Dealing With Pollution

Words: Dr Ryan N HARRISON 

Q: ‘Pollution, pollution everywhere,’ but what to do is a big question today. Please suggest a few simple, also useful, measures that could help us all best.

— NM, New Delhi

A: The most immediate effects from indoor air pollutants may show up after a single exposure, or repeated exposures and include:

  • Irritation of eyes, nose and throat
  • Headaches
  • Dizziness
  • Fatigue.

Long-term effects may show up either years after exposure, or only after long, or repeated periods of exposure and include:

  • Respiratory diseases
  • Heart disease
  • Cancer.

Taking steps to help reduce outside air pollution is a socially, fiscally, and environmentally responsible approach to this worldwide problem. Many organisations exist that can give you expert advice on how to do your part. Some ideas that are easy to adopt include: walking, or bicycling when possible, rather than driving; using public transportation; purchasing a hybrid motor vehicle; looking after and tending for the trees in your neighbourhood; switching off lights and fans when they are not needed; composting leaves rather than burning them; and, using only unleaded gasoline and compressed natural gas [CNG], or electric vehicle [EV].

Considering the fact that we raise our children, care for our sick and elderly, and eat, sleep, and relax all in our homes, it seems rational to suggest that in order to protect the health and well-being of our families and loved ones, a crucial step is keeping indoor air clean and clear of as many pollutants as possible. How do we accomplish such a monumental task when so many everyday items that we own, or use, in our homes are potential pollutants?

Perhaps, unsurprisingly, one of the ways to improve the air quality in your home is by inviting nature’s purifier indoors. According to a two-year study conducted by NASA and the Associated Landscape Contractors of America, keeping healthy houseplants can effectively clean up a large percentage [up to 87 per cent] of indoor pollutants.

Some of the most active and effective plants for this use include: Dracaenas, palms, ferns, English ivy, peace lilies, mums, daisies and spider plants. Obviously, the more plants the better, so this is a recommendation best suited for people who have a green thumb. After all, plants can only clean the air, if they are healthy themselves.

For those with less botanical tendencies, the best way that you can ensure the air in your home is as pollutant free as possible is by purchasing and using a high quality air purifier. A good rule of the thumb where air purifiers are concerned is that you get what you pay for. Beyond that, keep in mind that the best devices will have several features, including:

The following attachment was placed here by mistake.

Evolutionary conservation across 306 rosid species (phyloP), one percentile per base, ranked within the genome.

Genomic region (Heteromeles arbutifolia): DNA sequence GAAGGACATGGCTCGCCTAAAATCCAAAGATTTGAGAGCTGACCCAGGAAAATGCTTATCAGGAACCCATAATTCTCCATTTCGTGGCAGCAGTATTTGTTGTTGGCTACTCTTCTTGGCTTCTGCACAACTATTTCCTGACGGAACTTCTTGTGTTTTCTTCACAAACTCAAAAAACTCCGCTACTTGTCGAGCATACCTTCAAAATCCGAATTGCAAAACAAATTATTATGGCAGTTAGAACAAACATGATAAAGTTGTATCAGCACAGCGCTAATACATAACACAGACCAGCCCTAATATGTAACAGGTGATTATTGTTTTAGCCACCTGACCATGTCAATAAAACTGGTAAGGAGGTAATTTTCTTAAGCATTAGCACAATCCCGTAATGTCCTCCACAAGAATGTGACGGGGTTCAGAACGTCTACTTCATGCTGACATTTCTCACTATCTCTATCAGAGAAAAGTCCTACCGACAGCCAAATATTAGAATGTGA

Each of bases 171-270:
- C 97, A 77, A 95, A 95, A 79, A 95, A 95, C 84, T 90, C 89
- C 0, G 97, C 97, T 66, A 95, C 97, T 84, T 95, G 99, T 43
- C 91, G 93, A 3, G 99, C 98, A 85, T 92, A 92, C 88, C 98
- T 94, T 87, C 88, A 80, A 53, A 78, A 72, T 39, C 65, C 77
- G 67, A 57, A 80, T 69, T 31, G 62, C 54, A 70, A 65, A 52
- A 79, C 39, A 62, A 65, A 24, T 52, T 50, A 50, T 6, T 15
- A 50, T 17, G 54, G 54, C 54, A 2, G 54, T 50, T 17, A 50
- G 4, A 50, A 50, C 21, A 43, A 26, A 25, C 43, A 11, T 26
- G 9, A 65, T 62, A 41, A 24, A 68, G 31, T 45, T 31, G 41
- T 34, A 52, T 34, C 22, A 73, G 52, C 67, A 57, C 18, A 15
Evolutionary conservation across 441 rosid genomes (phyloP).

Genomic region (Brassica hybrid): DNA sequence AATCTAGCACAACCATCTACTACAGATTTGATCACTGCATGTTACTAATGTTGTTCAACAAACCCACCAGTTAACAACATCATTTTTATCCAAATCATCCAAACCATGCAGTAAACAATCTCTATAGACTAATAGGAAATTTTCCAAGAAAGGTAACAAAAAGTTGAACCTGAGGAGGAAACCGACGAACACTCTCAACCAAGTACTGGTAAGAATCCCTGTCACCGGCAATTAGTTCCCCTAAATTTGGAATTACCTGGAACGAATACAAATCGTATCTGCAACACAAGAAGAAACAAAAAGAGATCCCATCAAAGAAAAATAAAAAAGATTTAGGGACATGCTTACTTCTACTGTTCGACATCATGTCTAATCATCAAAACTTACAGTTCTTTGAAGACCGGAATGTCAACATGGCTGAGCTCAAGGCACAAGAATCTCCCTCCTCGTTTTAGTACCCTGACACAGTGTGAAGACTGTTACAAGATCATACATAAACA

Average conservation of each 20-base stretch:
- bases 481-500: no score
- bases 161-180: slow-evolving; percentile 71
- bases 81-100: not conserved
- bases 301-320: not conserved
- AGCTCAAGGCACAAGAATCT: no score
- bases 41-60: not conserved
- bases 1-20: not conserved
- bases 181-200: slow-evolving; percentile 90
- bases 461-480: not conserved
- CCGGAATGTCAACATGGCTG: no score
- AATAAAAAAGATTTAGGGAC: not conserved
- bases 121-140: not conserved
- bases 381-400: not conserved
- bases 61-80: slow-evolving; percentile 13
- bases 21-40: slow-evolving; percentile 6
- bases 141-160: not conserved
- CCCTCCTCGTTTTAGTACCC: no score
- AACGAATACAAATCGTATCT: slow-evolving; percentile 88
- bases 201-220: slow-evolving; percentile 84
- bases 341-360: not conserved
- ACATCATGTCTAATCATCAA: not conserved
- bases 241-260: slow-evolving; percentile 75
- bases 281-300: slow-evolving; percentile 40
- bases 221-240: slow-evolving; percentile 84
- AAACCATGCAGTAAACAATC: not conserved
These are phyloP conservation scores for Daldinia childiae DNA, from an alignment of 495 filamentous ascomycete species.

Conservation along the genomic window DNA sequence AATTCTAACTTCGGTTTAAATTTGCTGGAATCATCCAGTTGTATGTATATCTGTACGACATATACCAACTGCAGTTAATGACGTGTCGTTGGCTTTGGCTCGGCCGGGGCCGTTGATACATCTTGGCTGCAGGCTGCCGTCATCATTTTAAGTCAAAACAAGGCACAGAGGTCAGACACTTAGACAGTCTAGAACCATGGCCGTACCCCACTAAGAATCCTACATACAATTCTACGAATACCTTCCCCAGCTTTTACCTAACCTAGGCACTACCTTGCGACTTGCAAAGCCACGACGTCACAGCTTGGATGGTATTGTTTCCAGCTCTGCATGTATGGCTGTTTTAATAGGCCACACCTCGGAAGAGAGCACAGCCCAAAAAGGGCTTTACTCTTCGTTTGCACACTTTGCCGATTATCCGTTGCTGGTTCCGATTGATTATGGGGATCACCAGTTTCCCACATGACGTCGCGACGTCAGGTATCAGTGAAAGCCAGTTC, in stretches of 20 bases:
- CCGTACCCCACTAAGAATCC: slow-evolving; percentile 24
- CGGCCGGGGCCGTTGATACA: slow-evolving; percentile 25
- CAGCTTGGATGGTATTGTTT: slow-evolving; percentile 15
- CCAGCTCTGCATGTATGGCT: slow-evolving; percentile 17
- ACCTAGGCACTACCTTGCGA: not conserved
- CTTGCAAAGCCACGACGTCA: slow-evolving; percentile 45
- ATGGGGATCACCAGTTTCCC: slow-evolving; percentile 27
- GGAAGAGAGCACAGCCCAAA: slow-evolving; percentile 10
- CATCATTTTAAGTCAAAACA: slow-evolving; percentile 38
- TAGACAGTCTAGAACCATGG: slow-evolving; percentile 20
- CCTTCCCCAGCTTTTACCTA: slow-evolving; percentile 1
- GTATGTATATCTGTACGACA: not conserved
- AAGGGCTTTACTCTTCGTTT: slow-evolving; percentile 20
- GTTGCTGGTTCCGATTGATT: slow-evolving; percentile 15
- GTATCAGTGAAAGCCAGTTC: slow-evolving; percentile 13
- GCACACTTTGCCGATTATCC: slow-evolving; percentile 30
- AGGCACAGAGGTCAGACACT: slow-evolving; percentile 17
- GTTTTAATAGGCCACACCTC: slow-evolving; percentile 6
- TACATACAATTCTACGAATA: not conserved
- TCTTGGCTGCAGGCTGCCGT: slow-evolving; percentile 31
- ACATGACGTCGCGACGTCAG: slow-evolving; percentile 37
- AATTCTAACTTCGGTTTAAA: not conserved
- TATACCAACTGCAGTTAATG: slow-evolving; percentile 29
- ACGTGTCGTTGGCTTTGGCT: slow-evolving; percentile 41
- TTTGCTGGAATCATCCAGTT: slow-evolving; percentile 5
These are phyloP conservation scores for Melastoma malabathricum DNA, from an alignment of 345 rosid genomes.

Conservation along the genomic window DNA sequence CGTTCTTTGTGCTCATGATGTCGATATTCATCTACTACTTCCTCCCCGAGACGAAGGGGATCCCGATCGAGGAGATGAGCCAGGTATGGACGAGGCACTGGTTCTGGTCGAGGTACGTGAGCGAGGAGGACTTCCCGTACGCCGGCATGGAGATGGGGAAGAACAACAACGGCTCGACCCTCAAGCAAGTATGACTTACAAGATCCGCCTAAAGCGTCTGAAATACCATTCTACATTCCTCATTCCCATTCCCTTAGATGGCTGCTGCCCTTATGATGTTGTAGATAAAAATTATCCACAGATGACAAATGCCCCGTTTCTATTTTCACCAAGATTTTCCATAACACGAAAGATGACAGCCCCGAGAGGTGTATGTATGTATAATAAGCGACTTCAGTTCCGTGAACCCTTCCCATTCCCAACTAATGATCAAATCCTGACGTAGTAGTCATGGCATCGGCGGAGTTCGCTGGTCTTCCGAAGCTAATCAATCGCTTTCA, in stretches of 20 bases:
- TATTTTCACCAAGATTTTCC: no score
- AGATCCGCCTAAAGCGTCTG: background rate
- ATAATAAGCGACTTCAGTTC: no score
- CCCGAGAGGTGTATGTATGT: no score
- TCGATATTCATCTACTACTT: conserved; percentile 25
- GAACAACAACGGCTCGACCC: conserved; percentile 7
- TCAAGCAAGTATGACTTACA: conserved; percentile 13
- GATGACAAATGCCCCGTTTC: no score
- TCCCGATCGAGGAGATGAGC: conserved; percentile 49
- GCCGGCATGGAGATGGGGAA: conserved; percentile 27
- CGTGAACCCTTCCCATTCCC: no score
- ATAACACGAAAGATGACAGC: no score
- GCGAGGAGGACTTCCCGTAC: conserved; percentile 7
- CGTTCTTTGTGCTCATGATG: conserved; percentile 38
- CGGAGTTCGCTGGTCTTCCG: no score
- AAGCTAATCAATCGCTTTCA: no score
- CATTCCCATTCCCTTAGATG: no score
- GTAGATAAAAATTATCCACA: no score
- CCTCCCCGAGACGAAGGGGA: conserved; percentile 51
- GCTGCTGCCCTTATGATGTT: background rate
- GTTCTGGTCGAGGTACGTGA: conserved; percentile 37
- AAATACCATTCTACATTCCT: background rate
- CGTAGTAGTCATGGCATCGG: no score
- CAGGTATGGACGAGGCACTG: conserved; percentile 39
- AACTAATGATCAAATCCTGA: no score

• Energy efficiency — it should only cost a few pennies a day to run your air purifier
  • Quiet operation — you should not substitute air pollution with sound pollution, or you’ll be less likely to use your filter
  • Easy filter replacement — if it is difficult to change the filters, chances are you won’t do so as often as directed, and that defeats the whole purpose
  • Long filter life — if the filters have to be replaced frequently, you may meet with unexpected expenses
  • High-quality fan — if the fan is poorly made, or inadequate for the job, you may risk costly repairs, or poor performance
  • Warranty — be sure that your purifier is covered by at least a two-year warrantee in the event that it needs to be replaced, or repaired.

Using a high quality air purifier can dramatically affect your health in a short period of time. Some report breathing and feeling better within hours. When combined with lifestyle choices that espouse the use of natural, chemical-free personal care products, household cleansers and pesticides, indoor air quality is dramatically improved, resulting in fewer colds, illnesses and long-term diseases.

Implementing such changes is as important as clean air is to a person’s overall well-being. This could well be one of the best things you’d do for yourself and your loved ones — right now.

Dr RYAN N HARRISON, PsyD, MA, BCIH, EFT-ADV, HHP, NC, MH, QTP, LWM, HSM, is a holistic health educator and consultant in private practice. He also holds a post-graduate degree in transpersonal psychology and certifications as a nutritional consultant, holistic health practitioner, spiritual counsellor, and quantum-touch. Aside from being an advanced practitioner of EFT [Emotional Freedom Techniques], Harrison teaches and lectures in conventional and online forums. He lives in California, US. 

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